Although most people never expect to be charged with a crime, there can come a time when that can happen. These types of charges can range form warrants being issued for aid traffic tickets to individuals filing lawsuits against you. The best time to prepare for being charged with a crime is before it ever happens.
Since lawsuits and arrests can move quickly, it is best to understand the basic events that lead up to and constitute being charged with a crime prior to the being charged. If you are knowledgeable about the events beforehand, the process can go easier and hopefully, be less intimidating.
No matter which type of crime you are charged with, the proceedings will usually happen in a predetermined way. First, a warrant will put for your arrest. If a warrant is issued against you, you will usually be notified of the warrant by being served. Being served means that a police officer will locate you and deliver your warrant papers in person. On rare occasions, a person is arrested before being served with a warrant. In these cases, the arresting officer must show the warrant papers within a reasonable amount of time after the arrest has been made.
After you have been arrested, you will be taken to the police station to be booked. Being booked means that you will be fingerprinted and a file will be opened regarding your case. After being booked, you will generally spend a short amount of time in jail while you await your initial hearing and arrange payment for bail.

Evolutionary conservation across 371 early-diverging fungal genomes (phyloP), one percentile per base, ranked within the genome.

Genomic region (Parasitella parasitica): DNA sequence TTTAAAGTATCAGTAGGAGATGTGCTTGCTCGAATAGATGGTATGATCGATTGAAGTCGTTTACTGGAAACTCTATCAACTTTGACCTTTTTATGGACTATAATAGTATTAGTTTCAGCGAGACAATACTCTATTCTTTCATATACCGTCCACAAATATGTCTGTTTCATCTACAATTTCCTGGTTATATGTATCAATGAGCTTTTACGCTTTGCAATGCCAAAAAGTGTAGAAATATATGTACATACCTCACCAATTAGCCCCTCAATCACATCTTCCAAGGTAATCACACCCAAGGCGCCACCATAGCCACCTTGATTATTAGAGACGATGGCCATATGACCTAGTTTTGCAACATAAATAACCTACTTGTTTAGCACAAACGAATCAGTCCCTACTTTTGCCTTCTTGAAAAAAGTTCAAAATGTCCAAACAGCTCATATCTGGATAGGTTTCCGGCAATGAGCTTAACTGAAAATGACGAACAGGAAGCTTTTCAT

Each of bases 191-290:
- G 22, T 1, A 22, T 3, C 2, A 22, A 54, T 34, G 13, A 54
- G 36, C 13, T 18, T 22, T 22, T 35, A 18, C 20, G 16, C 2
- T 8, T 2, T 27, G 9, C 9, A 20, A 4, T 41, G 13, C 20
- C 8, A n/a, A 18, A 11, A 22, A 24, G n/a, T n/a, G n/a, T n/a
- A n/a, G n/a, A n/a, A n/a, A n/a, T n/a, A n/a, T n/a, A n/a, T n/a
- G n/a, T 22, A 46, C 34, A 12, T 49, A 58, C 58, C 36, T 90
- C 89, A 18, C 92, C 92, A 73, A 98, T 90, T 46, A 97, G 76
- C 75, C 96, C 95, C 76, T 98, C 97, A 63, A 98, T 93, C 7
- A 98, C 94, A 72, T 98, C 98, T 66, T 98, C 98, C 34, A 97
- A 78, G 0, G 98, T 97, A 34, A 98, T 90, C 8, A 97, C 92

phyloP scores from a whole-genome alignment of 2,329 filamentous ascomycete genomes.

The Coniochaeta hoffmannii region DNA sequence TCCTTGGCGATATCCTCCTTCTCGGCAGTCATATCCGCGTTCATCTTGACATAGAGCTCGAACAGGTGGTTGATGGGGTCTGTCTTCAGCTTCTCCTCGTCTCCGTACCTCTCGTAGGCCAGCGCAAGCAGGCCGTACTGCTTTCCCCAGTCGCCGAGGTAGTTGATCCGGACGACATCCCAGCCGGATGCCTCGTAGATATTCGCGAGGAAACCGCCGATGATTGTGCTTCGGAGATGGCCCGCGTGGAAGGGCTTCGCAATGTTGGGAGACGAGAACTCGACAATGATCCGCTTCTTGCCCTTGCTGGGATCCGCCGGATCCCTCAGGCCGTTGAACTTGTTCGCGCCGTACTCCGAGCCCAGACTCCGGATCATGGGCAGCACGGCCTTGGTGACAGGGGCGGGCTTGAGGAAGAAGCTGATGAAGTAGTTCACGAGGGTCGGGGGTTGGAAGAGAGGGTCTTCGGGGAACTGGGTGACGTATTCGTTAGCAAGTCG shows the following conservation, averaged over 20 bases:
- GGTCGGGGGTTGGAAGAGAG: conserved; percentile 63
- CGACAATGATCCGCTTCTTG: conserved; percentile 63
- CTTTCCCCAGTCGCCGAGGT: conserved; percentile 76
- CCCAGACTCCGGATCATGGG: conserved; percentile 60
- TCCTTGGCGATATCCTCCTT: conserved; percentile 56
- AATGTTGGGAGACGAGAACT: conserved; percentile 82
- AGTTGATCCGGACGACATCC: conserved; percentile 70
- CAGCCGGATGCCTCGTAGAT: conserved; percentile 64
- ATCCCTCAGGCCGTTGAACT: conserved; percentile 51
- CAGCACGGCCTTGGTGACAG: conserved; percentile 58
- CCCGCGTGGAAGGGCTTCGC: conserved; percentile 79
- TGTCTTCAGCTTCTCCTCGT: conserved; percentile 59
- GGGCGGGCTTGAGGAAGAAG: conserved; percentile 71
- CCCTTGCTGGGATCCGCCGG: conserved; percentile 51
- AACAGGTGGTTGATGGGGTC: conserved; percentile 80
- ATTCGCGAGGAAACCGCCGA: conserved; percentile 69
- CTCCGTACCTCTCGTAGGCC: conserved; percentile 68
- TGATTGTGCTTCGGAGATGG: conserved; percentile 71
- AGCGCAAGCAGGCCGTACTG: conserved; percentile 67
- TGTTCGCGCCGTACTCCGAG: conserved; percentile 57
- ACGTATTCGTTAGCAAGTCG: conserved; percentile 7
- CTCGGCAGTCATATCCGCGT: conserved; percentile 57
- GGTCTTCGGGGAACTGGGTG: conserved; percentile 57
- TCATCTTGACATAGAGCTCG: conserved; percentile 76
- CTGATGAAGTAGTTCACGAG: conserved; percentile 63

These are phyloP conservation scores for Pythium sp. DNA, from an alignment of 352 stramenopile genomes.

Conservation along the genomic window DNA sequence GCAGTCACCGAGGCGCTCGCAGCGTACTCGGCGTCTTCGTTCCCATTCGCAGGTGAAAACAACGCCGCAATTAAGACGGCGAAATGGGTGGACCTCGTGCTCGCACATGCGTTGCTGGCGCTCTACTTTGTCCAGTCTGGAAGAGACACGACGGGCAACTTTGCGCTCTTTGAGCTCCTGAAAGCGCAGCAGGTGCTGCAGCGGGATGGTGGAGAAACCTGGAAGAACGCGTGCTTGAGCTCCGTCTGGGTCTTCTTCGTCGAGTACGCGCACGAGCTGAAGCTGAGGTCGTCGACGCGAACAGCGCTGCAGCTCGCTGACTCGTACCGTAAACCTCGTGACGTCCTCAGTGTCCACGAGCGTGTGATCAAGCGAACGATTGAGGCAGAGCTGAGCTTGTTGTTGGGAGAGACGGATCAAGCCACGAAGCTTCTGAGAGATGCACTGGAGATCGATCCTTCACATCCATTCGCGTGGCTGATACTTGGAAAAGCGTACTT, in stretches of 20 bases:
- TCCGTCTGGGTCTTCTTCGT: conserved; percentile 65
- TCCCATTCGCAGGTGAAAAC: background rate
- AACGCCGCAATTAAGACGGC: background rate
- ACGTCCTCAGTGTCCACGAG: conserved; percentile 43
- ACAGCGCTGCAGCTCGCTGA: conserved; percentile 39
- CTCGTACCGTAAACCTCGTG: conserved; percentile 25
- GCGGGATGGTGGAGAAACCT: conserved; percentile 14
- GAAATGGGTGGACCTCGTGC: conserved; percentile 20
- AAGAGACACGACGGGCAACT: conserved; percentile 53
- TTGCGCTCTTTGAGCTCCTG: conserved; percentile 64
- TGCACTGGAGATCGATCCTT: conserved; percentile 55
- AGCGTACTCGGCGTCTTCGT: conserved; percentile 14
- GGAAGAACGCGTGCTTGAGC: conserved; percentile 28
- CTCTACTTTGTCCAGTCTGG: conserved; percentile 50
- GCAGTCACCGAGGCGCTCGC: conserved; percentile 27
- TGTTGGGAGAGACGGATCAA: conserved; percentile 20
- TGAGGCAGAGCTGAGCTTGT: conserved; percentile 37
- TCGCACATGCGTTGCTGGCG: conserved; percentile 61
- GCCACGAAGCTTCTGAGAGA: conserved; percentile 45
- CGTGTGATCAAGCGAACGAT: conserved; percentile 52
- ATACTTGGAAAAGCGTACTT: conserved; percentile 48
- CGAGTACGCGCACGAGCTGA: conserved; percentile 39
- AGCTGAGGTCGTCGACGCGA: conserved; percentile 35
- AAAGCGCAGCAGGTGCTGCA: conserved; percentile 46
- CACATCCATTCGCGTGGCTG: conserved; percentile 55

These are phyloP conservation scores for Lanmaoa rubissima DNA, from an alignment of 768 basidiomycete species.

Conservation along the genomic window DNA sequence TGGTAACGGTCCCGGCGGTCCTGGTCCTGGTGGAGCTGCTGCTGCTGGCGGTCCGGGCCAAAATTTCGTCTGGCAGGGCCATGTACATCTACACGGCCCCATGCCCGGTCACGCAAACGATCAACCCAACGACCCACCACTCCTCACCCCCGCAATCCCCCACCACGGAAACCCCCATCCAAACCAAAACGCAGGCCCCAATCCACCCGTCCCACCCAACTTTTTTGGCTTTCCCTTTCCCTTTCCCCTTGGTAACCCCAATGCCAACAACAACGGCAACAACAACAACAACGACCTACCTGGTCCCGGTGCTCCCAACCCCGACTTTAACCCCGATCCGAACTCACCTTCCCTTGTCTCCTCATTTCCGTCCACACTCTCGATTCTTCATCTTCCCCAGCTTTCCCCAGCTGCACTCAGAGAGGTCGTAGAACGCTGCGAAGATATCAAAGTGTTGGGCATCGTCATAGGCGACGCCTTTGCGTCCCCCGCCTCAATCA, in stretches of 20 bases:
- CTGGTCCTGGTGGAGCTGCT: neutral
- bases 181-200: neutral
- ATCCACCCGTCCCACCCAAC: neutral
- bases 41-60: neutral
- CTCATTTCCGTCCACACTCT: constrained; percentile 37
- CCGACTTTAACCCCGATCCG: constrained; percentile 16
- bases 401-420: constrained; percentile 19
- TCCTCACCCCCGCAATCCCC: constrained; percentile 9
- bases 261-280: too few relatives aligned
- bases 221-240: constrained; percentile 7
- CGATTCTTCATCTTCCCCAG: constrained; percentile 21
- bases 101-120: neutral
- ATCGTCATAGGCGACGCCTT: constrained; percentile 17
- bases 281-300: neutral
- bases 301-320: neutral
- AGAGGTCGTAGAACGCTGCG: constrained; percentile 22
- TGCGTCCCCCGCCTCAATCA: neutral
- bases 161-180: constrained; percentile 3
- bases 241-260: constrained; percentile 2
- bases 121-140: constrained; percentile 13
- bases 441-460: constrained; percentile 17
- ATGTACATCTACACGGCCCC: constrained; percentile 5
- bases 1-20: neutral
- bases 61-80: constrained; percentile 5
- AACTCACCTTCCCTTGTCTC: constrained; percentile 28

While you are in jail, you are allowed to contact an attorney. Any person charged with a crime has the right to seek legal representation. It is very important that you at least meet with an attorney before your initial hearing. If you cannot afford an attorney, or you have not chosen an attorney yet, the court can and must appoint a lawyer for you.
During the initial hearing, you will be asked to make a plea of guilty, not guilty or no contest. Your attorney will advise you as to which plea is most favorable for your situation. Even if you are guilty you may opt to plead not guilty. Some defendant's choose to do this if they feel that the prosecutor does not have enough evidence against them to prove their case. If you plead not guilty, you will be given a trial in which it is the responsibility of the prosecution to prove your guilt. If you plead guilty or no contest, you will not be given a trail, rather you will go straight to a sentencing hearing.
If you are proven not guilty at your trial, you will be released from custody. If you are found guilty, you will be given a sentencing hearing.
A sentencing hearing is a hearing that allows all parties involved in your case to express the facts involving your case that may affect your sentence. These parties could include your accuser, yourself or persons who are defending your case.
After the hearing the judge will consider all evidence presented and then make a decision regarding your sentencing. Your sentencing could include additional jail time, monetary fines, community service or mandatory treatment programs. Depending on the severity of your crime, the evidence against you and your initial plea, the degree of sentencing could vary greatly. For smaller crimes, sentencing may only include a small fine and no jail time.
To insure that all of your rights are protected and that you receive the least sentencing possible, it is important that you hire a competent attorney and become knowledgeable about all of your rights.
Jody Ehrhardt writes for Lawyer Vista , a website where you can find criminal lawyers in your city or state.